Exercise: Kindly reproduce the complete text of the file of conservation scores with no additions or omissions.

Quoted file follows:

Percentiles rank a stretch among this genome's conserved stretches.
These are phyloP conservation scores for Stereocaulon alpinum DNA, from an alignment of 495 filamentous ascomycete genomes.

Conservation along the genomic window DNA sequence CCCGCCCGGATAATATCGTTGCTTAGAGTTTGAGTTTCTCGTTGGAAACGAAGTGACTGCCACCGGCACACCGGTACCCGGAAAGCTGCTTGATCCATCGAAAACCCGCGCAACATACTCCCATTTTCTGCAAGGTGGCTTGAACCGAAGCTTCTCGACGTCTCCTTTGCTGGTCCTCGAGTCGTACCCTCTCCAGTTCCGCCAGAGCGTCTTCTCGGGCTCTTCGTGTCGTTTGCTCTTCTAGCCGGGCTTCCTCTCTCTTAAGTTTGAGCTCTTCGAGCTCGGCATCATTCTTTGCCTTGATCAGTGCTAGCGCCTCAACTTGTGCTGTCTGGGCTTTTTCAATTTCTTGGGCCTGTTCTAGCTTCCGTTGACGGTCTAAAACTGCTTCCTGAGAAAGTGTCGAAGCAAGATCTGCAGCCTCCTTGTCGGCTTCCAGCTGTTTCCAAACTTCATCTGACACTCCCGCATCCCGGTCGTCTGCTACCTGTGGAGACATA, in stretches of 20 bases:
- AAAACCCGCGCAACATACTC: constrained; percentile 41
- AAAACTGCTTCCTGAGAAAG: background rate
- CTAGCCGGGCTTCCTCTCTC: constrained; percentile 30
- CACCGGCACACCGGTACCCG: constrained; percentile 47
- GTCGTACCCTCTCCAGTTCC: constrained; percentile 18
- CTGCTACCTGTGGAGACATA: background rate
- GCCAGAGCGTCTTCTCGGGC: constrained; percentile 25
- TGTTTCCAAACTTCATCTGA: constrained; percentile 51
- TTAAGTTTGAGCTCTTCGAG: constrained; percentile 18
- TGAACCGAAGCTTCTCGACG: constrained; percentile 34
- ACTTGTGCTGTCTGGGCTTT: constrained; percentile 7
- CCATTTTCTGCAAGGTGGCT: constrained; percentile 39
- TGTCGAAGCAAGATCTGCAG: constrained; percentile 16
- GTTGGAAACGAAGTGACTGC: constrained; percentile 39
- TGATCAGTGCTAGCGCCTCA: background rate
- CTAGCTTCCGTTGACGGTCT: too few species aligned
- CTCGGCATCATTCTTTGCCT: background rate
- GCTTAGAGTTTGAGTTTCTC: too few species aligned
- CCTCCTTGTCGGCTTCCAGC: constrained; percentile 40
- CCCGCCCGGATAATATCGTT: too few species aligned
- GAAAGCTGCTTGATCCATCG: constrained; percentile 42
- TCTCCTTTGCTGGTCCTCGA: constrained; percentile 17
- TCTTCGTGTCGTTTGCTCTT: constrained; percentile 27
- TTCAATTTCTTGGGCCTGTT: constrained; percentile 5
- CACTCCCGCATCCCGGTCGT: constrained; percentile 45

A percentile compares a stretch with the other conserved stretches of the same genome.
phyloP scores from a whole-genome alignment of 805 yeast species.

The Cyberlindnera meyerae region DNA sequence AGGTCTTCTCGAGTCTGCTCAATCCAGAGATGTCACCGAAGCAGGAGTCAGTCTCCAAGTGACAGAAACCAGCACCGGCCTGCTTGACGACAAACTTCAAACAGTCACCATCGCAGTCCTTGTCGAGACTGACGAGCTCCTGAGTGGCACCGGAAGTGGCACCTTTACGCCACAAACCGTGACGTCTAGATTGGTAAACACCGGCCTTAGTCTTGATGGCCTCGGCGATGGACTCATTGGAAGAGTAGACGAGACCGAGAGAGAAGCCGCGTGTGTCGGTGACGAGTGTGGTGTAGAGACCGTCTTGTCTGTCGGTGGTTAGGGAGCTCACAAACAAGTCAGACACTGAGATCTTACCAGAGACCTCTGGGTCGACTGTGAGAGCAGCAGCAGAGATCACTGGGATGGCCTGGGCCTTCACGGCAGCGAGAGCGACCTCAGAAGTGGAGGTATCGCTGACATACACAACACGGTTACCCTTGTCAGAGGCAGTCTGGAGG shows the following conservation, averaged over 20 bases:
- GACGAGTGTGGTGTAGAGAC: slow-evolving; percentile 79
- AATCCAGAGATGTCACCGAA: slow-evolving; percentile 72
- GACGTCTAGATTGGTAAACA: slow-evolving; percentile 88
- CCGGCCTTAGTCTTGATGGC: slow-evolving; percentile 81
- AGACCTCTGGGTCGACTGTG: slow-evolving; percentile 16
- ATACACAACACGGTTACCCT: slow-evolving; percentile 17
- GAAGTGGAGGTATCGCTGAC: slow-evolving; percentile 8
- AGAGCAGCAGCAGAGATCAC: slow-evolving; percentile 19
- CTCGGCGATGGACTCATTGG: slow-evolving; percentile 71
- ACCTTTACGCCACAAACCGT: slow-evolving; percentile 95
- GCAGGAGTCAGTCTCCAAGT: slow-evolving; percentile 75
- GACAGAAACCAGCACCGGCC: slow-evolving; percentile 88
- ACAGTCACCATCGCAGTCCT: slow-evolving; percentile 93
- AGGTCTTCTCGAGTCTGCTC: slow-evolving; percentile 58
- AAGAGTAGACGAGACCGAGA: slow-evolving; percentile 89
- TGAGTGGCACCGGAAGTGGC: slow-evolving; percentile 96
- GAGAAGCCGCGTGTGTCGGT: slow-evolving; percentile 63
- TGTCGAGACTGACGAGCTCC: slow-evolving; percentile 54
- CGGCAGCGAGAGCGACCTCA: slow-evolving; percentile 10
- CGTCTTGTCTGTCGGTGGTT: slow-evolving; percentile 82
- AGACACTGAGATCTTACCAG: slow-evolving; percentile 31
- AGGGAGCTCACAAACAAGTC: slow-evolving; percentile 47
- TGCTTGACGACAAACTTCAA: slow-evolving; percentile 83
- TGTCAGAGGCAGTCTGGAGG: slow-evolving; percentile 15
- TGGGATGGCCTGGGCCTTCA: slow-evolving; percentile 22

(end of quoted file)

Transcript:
Percentiles rank a stretch among this genome's conserved stretches.
These are phyloP conservation scores for Stereocaulon alpinum DNA, from an alignment of 495 filamentous ascomycete genomes.

Conservation along the genomic window DNA sequence CCCGCCCGGATAATATCGTTGCTTAGAGTTTGAGTTTCTCGTTGGAAACGAAGTGACTGCCACCGGCACACCGGTACCCGGAAAGCTGCTTGATCCATCGAAAACCCGCGCAACATACTCCCATTTTCTGCAAGGTGGCTTGAACCGAAGCTTCTCGACGTCTCCTTTGCTGGTCCTCGAGTCGTACCCTCTCCAGTTCCGCCAGAGCGTCTTCTCGGGCTCTTCGTGTCGTTTGCTCTTCTAGCCGGGCTTCCTCTCTCTTAAGTTTGAGCTCTTCGAGCTCGGCATCATTCTTTGCCTTGATCAGTGCTAGCGCCTCAACTTGTGCTGTCTGGGCTTTTTCAATTTCTTGGGCCTGTTCTAGCTTCCGTTGACGGTCTAAAACTGCTTCCTGAGAAAGTGTCGAAGCAAGATCTGCAGCCTCCTTGTCGGCTTCCAGCTGTTTCCAAACTTCATCTGACACTCCCGCATCCCGGTCGTCTGCTACCTGTGGAGACATA, in stretches of 20 bases:
- AAAACCCGCGCAACATACTC: constrained; percentile 41
- AAAACTGCTTCCTGAGAAAG: background rate
- CTAGCCGGGCTTCCTCTCTC: constrained; percentile 30
- CACCGGCACACCGGTACCCG: constrained; percentile 47
- GTCGTACCCTCTCCAGTTCC: constrained; percentile 18
- CTGCTACCTGTGGAGACATA: background rate
- GCCAGAGCGTCTTCTCGGGC: constrained; percentile 25
- TGTTTCCAAACTTCATCTGA: constrained; percentile 51
- TTAAGTTTGAGCTCTTCGAG: constrained; percentile 18
- TGAACCGAAGCTTCTCGACG: constrained; percentile 34
- ACTTGTGCTGTCTGGGCTTT: constrained; percentile 7
- CCATTTTCTGCAAGGTGGCT: constrained; percentile 39
- TGTCGAAGCAAGATCTGCAG: constrained; percentile 16
- GTTGGAAACGAAGTGACTGC: constrained; percentile 39
- TGATCAGTGCTAGCGCCTCA: background rate
- CTAGCTTCCGTTGACGGTCT: too few species aligned
- CTCGGCATCATTCTTTGCCT: background rate
- GCTTAGAGTTTGAGTTTCTC: too few species aligned
- CCTCCTTGTCGGCTTCCAGC: constrained; percentile 40
- CCCGCCCGGATAATATCGTT: too few species aligned
- GAAAGCTGCTTGATCCATCG: constrained; percentile 42
- TCTCCTTTGCTGGTCCTCGA: constrained; percentile 17
- TCTTCGTGTCGTTTGCTCTT: constrained; percentile 27
- TTCAATTTCTTGGGCCTGTT: constrained; percentile 5
- CACTCCCGCATCCCGGTCGT: constrained; percentile 45

A percentile compares a stretch with the other conserved stretches of the same genome.
phyloP scores from a whole-genome alignment of 805 yeast species.

The Cyberlindnera meyerae region DNA sequence AGGTCTTCTCGAGTCTGCTCAATCCAGAGATGTCACCGAAGCAGGAGTCAGTCTCCAAGTGACAGAAACCAGCACCGGCCTGCTTGACGACAAACTTCAAACAGTCACCATCGCAGTCCTTGTCGAGACTGACGAGCTCCTGAGTGGCACCGGAAGTGGCACCTTTACGCCACAAACCGTGACGTCTAGATTGGTAAACACCGGCCTTAGTCTTGATGGCCTCGGCGATGGACTCATTGGAAGAGTAGACGAGACCGAGAGAGAAGCCGCGTGTGTCGGTGACGAGTGTGGTGTAGAGACCGTCTTGTCTGTCGGTGGTTAGGGAGCTCACAAACAAGTCAGACACTGAGATCTTACCAGAGACCTCTGGGTCGACTGTGAGAGCAGCAGCAGAGATCACTGGGATGGCCTGGGCCTTCACGGCAGCGAGAGCGACCTCAGAAGTGGAGGTATCGCTGACATACACAACACGGTTACCCTTGTCAGAGGCAGTCTGGAGG shows the following conservation, averaged over 20 bases:
- GACGAGTGTGGTGTAGAGAC: slow-evolving; percentile 79
- AATCCAGAGATGTCACCGAA: slow-evolving; percentile 72
- GACGTCTAGATTGGTAAACA: slow-evolving; percentile 88
- CCGGCCTTAGTCTTGATGGC: slow-evolving; percentile 81
- AGACCTCTGGGTCGACTGTG: slow-evolving; percentile 16
- ATACACAACACGGTTACCCT: slow-evolving; percentile 17
- GAAGTGGAGGTATCGCTGAC: slow-evolving; percentile 8
- AGAGCAGCAGCAGAGATCAC: slow-evolving; percentile 19
- CTCGGCGATGGACTCATTGG: slow-evolving; percentile 71
- ACCTTTACGCCACAAACCGT: slow-evolving; percentile 95
- GCAGGAGTCAGTCTCCAAGT: slow-evolving; percentile 75
- GACAGAAACCAGCACCGGCC: slow-evolving; percentile 88
- ACAGTCACCATCGCAGTCCT: slow-evolving; percentile 93
- AGGTCTTCTCGAGTCTGCTC: slow-evolving; percentile 58
- AAGAGTAGACGAGACCGAGA: slow-evolving; percentile 89
- TGAGTGGCACCGGAAGTGGC: slow-evolving; percentile 96
- GAGAAGCCGCGTGTGTCGGT: slow-evolving; percentile 63
- TGTCGAGACTGACGAGCTCC: slow-evolving; percentile 54
- CGGCAGCGAGAGCGACCTCA: slow-evolving; percentile 10
- CGTCTTGTCTGTCGGTGGTT: slow-evolving; percentile 82
- AGACACTGAGATCTTACCAG: slow-evolving; percentile 31
- AGGGAGCTCACAAACAAGTC: slow-evolving; percentile 47
- TGCTTGACGACAAACTTCAA: slow-evolving; percentile 83
- TGTCAGAGGCAGTCTGGAGG: slow-evolving; percentile 15
- TGGGATGGCCTGGGCCTTCA: slow-evolving; percentile 22